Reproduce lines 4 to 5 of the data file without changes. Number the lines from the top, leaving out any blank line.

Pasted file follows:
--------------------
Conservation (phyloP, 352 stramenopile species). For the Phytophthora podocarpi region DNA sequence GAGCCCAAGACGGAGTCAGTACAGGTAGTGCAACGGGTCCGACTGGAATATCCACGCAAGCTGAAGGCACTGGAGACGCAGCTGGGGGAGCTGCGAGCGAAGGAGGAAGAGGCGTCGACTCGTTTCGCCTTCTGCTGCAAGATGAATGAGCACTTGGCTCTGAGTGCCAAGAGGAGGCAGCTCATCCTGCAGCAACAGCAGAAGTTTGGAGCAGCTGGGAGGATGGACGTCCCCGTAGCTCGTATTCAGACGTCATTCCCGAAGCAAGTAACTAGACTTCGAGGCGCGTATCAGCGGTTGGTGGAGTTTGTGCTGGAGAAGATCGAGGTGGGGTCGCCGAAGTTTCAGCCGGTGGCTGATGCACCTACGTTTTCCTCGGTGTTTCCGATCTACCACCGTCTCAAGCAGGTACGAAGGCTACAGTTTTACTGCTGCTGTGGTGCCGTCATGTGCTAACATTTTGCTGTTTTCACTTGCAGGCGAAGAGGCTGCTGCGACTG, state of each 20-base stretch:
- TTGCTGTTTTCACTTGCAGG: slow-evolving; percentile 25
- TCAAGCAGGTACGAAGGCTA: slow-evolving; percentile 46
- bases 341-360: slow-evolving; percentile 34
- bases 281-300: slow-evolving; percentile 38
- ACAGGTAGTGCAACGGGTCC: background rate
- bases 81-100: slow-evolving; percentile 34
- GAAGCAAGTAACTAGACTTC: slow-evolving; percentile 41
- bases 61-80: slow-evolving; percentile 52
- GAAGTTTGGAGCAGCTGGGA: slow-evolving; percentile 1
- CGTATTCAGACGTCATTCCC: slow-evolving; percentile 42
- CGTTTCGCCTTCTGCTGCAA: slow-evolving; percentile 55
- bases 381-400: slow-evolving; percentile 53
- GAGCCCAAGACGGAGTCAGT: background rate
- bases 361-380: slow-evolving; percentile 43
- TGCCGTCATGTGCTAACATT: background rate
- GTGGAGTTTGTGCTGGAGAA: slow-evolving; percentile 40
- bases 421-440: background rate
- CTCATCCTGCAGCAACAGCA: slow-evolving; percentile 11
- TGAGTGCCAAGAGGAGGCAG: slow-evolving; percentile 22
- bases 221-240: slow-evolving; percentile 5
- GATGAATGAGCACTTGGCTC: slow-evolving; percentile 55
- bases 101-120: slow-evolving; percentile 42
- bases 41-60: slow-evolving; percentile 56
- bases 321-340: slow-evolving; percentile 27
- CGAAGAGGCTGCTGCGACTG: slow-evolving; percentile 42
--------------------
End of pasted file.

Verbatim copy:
- bases 341-360: slow-evolving; percentile 34
- bases 281-300: slow-evolving; percentile 38